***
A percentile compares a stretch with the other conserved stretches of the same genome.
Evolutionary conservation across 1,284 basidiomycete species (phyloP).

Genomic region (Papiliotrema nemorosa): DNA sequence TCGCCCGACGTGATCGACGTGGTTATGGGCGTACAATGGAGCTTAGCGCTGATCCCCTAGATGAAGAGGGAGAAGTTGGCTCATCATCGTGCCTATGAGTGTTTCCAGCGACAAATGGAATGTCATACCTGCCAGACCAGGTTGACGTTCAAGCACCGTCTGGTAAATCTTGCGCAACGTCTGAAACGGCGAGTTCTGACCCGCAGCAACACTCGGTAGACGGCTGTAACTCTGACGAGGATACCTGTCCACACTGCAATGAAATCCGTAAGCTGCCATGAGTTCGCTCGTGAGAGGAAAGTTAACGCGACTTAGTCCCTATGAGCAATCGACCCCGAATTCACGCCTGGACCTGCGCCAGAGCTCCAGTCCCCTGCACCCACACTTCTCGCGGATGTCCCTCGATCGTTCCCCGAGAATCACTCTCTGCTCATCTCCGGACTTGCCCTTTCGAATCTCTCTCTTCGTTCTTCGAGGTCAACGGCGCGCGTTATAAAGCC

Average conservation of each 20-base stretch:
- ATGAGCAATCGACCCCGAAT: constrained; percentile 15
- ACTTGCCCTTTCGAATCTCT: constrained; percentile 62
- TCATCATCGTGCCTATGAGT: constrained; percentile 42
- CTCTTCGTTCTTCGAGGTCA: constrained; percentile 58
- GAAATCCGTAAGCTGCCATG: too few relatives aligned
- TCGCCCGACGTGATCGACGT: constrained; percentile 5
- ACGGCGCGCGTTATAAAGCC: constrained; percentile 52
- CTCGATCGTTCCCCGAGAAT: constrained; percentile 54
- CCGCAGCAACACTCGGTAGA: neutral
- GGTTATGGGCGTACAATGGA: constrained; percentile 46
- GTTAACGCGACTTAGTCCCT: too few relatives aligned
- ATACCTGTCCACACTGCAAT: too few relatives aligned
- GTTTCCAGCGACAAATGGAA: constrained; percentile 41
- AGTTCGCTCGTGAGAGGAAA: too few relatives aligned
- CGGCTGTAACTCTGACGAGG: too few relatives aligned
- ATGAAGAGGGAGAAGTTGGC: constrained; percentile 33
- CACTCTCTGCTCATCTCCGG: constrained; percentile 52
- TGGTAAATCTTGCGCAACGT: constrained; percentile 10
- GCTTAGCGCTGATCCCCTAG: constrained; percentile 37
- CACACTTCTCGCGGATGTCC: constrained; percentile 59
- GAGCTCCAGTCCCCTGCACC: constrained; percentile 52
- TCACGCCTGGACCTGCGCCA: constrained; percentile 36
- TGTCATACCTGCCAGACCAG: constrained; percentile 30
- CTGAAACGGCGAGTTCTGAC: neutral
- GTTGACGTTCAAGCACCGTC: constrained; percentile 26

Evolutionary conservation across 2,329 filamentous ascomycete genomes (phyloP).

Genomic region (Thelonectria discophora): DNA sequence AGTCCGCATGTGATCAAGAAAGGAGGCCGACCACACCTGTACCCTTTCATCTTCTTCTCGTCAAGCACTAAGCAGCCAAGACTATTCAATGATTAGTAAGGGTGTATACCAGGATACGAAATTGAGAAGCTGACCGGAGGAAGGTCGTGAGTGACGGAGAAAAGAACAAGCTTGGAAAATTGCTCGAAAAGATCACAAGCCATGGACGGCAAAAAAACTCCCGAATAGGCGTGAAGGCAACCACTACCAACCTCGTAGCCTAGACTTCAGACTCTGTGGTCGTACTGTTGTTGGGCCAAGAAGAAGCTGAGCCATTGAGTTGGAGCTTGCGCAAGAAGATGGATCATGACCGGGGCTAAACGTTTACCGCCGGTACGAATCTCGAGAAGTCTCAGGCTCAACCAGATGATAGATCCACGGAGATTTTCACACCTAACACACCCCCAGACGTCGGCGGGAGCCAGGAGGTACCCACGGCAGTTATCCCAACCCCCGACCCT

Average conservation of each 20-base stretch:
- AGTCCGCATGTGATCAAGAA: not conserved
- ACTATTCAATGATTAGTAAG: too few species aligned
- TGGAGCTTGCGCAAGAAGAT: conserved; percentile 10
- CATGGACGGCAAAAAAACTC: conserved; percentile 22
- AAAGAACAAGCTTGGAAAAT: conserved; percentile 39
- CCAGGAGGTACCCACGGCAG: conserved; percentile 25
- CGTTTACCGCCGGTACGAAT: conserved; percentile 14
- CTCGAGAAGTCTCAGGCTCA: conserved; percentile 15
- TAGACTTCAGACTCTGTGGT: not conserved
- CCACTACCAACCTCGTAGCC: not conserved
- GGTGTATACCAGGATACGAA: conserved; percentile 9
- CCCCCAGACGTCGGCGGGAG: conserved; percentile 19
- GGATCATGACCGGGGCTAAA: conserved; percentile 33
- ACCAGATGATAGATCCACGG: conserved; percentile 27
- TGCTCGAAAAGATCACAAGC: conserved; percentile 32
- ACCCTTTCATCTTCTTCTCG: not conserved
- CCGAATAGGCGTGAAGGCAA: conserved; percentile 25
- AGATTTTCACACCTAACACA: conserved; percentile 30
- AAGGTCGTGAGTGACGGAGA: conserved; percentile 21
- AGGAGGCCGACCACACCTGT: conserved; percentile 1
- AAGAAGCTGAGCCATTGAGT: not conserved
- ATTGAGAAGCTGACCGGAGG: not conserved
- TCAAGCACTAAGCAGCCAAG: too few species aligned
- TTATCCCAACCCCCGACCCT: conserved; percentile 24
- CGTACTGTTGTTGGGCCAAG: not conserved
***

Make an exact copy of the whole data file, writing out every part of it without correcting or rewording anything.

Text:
A percentile compares a stretch with the other conserved stretches of the same genome.
Evolutionary conservation across 1,284 basidiomycete species (phyloP).

Genomic region (Papiliotrema nemorosa): DNA sequence TCGCCCGACGTGATCGACGTGGTTATGGGCGTACAATGGAGCTTAGCGCTGATCCCCTAGATGAAGAGGGAGAAGTTGGCTCATCATCGTGCCTATGAGTGTTTCCAGCGACAAATGGAATGTCATACCTGCCAGACCAGGTTGACGTTCAAGCACCGTCTGGTAAATCTTGCGCAACGTCTGAAACGGCGAGTTCTGACCCGCAGCAACACTCGGTAGACGGCTGTAACTCTGACGAGGATACCTGTCCACACTGCAATGAAATCCGTAAGCTGCCATGAGTTCGCTCGTGAGAGGAAAGTTAACGCGACTTAGTCCCTATGAGCAATCGACCCCGAATTCACGCCTGGACCTGCGCCAGAGCTCCAGTCCCCTGCACCCACACTTCTCGCGGATGTCCCTCGATCGTTCCCCGAGAATCACTCTCTGCTCATCTCCGGACTTGCCCTTTCGAATCTCTCTCTTCGTTCTTCGAGGTCAACGGCGCGCGTTATAAAGCC

Average conservation of each 20-base stretch:
- ATGAGCAATCGACCCCGAAT: constrained; percentile 15
- ACTTGCCCTTTCGAATCTCT: constrained; percentile 62
- TCATCATCGTGCCTATGAGT: constrained; percentile 42
- CTCTTCGTTCTTCGAGGTCA: constrained; percentile 58
- GAAATCCGTAAGCTGCCATG: too few relatives aligned
- TCGCCCGACGTGATCGACGT: constrained; percentile 5
- ACGGCGCGCGTTATAAAGCC: constrained; percentile 52
- CTCGATCGTTCCCCGAGAAT: constrained; percentile 54
- CCGCAGCAACACTCGGTAGA: neutral
- GGTTATGGGCGTACAATGGA: constrained; percentile 46
- GTTAACGCGACTTAGTCCCT: too few relatives aligned
- ATACCTGTCCACACTGCAAT: too few relatives aligned
- GTTTCCAGCGACAAATGGAA: constrained; percentile 41
- AGTTCGCTCGTGAGAGGAAA: too few relatives aligned
- CGGCTGTAACTCTGACGAGG: too few relatives aligned
- ATGAAGAGGGAGAAGTTGGC: constrained; percentile 33
- CACTCTCTGCTCATCTCCGG: constrained; percentile 52
- TGGTAAATCTTGCGCAACGT: constrained; percentile 10
- GCTTAGCGCTGATCCCCTAG: constrained; percentile 37
- CACACTTCTCGCGGATGTCC: constrained; percentile 59
- GAGCTCCAGTCCCCTGCACC: constrained; percentile 52
- TCACGCCTGGACCTGCGCCA: constrained; percentile 36
- TGTCATACCTGCCAGACCAG: constrained; percentile 30
- CTGAAACGGCGAGTTCTGAC: neutral
- GTTGACGTTCAAGCACCGTC: constrained; percentile 26

Evolutionary conservation across 2,329 filamentous ascomycete genomes (phyloP).

Genomic region (Thelonectria discophora): DNA sequence AGTCCGCATGTGATCAAGAAAGGAGGCCGACCACACCTGTACCCTTTCATCTTCTTCTCGTCAAGCACTAAGCAGCCAAGACTATTCAATGATTAGTAAGGGTGTATACCAGGATACGAAATTGAGAAGCTGACCGGAGGAAGGTCGTGAGTGACGGAGAAAAGAACAAGCTTGGAAAATTGCTCGAAAAGATCACAAGCCATGGACGGCAAAAAAACTCCCGAATAGGCGTGAAGGCAACCACTACCAACCTCGTAGCCTAGACTTCAGACTCTGTGGTCGTACTGTTGTTGGGCCAAGAAGAAGCTGAGCCATTGAGTTGGAGCTTGCGCAAGAAGATGGATCATGACCGGGGCTAAACGTTTACCGCCGGTACGAATCTCGAGAAGTCTCAGGCTCAACCAGATGATAGATCCACGGAGATTTTCACACCTAACACACCCCCAGACGTCGGCGGGAGCCAGGAGGTACCCACGGCAGTTATCCCAACCCCCGACCCT

Average conservation of each 20-base stretch:
- AGTCCGCATGTGATCAAGAA: not conserved
- ACTATTCAATGATTAGTAAG: too few species aligned
- TGGAGCTTGCGCAAGAAGAT: conserved; percentile 10
- CATGGACGGCAAAAAAACTC: conserved; percentile 22
- AAAGAACAAGCTTGGAAAAT: conserved; percentile 39
- CCAGGAGGTACCCACGGCAG: conserved; percentile 25
- CGTTTACCGCCGGTACGAAT: conserved; percentile 14
- CTCGAGAAGTCTCAGGCTCA: conserved; percentile 15
- TAGACTTCAGACTCTGTGGT: not conserved
- CCACTACCAACCTCGTAGCC: not conserved
- GGTGTATACCAGGATACGAA: conserved; percentile 9
- CCCCCAGACGTCGGCGGGAG: conserved; percentile 19
- GGATCATGACCGGGGCTAAA: conserved; percentile 33
- ACCAGATGATAGATCCACGG: conserved; percentile 27
- TGCTCGAAAAGATCACAAGC: conserved; percentile 32
- ACCCTTTCATCTTCTTCTCG: not conserved
- CCGAATAGGCGTGAAGGCAA: conserved; percentile 25
- AGATTTTCACACCTAACACA: conserved; percentile 30
- AAGGTCGTGAGTGACGGAGA: conserved; percentile 21
- AGGAGGCCGACCACACCTGT: conserved; percentile 1
- AAGAAGCTGAGCCATTGAGT: not conserved
- ATTGAGAAGCTGACCGGAGG: not conserved
- TCAAGCACTAAGCAGCCAAG: too few species aligned
- TTATCCCAACCCCCGACCCT: conserved; percentile 24
- CGTACTGTTGTTGGGCCAAG: not conserved